For example, you may have acted for a firm in an employment tribunal case. If so, take a little time to think about their business, how it might be affected by current circumstances. Perhaps like many other firms they may have to start making people redundant. If so, perhaps you should be contacting them to alert them to how your employment services can help them ensure that redundancies are handled in a way that will avoid any complicated claims from staff.
Perhaps you could broaden it. Like many firms, your clients may be suffering from a number of their customers delaying payments or even defaulting. If so your firm’s debt collection services might be useful. It could be that the owner of the firm is thinking of retiring and could benefit from your advice on succession planning.
The same applies to your private clients. Perhaps the person you helped with a personal injury case may now want to sell a house, or perhaps they feel they have been selected unfairly for redundancy and need legal advice.
The possibilities are endless so try to give the needs of your clients as much thought as you can.
It’s important to ensure that all your clients know the full range of your services and are reminded of it constantly. This enables you to cross sell effectively. You never want to find yourself in a position whereby, for example, a person whose divorce you handle then goes to another firm to deal with his house sale because he didn’t realise that you also cover residential property.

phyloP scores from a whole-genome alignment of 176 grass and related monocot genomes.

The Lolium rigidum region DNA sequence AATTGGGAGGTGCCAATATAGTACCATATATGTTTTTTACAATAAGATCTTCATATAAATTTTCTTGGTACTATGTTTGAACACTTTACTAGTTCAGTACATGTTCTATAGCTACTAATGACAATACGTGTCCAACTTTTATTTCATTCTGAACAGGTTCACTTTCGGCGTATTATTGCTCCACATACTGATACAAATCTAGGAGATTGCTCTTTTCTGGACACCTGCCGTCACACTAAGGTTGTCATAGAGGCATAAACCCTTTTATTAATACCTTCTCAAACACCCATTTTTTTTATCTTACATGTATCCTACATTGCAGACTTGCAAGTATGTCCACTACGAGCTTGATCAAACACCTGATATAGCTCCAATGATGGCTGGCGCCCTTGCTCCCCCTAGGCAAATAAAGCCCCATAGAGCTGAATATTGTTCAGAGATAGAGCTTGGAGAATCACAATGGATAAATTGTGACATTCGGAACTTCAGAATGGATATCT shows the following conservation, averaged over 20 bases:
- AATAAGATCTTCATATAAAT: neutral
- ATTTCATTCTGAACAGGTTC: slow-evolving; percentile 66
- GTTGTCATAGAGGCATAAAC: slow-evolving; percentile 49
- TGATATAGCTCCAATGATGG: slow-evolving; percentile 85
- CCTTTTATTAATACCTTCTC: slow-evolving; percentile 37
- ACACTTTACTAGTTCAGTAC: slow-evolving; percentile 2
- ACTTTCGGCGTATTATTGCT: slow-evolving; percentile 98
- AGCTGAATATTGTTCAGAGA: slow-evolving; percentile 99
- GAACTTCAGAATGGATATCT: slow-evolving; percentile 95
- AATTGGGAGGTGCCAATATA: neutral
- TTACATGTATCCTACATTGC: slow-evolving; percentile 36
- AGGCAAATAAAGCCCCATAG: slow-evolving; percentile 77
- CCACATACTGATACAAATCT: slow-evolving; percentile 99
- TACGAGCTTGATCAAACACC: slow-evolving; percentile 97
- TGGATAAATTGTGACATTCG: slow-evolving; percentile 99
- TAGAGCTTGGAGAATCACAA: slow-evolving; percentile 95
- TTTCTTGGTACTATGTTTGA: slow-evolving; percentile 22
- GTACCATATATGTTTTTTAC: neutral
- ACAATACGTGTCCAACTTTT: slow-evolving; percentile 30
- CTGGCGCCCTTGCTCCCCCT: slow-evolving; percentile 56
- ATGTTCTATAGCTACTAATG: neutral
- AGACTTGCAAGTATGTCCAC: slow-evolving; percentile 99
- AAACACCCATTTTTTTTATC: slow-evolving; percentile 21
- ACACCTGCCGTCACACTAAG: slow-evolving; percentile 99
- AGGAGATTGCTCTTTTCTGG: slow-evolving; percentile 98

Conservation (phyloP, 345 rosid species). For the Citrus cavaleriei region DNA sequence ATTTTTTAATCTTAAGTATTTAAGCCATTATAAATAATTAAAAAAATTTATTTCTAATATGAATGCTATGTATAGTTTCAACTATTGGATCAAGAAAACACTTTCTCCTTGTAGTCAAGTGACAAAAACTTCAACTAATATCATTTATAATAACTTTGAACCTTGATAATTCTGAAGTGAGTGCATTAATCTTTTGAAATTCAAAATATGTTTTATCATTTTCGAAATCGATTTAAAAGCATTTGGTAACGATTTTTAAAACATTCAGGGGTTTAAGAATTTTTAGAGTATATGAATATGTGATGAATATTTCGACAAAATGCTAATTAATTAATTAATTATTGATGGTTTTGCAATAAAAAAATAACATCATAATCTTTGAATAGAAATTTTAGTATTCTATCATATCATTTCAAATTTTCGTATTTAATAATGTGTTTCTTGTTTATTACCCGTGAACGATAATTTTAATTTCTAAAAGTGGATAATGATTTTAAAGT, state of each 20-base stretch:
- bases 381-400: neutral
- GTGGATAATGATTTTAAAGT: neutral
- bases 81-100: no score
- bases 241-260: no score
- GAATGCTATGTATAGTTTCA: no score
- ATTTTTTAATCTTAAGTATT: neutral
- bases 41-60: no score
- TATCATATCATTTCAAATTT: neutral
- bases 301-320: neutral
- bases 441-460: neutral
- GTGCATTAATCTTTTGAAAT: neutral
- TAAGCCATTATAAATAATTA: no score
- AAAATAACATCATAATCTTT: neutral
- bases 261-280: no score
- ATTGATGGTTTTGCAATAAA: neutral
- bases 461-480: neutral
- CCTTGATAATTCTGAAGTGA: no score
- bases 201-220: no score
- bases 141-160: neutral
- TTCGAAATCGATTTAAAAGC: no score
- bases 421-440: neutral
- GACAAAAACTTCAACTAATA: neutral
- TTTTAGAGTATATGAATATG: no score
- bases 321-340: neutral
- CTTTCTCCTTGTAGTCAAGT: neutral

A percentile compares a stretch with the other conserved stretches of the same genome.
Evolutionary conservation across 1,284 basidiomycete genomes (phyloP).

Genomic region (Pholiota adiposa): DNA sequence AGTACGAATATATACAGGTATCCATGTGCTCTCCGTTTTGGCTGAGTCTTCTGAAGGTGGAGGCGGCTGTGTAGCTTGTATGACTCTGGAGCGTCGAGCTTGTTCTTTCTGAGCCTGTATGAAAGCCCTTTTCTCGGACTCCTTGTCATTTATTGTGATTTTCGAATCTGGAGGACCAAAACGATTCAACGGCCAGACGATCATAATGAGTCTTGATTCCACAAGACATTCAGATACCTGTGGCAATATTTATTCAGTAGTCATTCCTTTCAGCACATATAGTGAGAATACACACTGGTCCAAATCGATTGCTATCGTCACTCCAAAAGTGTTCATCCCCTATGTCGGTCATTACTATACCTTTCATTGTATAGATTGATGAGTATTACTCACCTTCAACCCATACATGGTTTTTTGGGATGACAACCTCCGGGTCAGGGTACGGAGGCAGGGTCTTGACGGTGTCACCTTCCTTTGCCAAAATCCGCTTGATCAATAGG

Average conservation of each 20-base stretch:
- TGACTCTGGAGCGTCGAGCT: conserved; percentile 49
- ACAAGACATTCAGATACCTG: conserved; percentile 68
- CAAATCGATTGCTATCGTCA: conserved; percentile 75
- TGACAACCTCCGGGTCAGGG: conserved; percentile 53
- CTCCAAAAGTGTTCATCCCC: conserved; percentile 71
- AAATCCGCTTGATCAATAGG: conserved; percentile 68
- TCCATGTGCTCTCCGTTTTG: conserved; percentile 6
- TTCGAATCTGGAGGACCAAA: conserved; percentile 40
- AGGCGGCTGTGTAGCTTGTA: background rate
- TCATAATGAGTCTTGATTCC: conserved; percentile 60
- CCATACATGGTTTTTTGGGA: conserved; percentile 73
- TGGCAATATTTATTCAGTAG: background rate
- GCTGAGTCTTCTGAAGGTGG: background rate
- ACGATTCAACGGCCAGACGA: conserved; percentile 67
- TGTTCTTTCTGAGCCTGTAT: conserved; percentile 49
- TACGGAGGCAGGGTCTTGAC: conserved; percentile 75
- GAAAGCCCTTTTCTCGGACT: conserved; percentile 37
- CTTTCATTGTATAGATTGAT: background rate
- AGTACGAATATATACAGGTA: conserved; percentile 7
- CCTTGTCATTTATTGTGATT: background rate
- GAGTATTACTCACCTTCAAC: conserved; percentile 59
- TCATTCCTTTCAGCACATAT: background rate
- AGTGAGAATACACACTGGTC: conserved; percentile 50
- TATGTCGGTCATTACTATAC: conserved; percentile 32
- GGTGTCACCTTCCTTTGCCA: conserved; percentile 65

This would be a double blow because not only do you lose the client’s business on the house sale, you have also effectively handed him over to a rival firm which may go on to sell other services to him in future. You may never get him back.
It’s a hard lesson to learn but the message is clear: clients are hard to come by so make sure you hold on to them once you have them.
There are lots of ways you can communicate with clients without having to spend prohibitive amounts on advertising. You could try organising more seminars and surgeries, for example, but one of the easiest and most cost-effective ways is to use email and print newsletters. If they are sent out regularly they can perform several valuable functions. They start working for you before the client even starts to read them.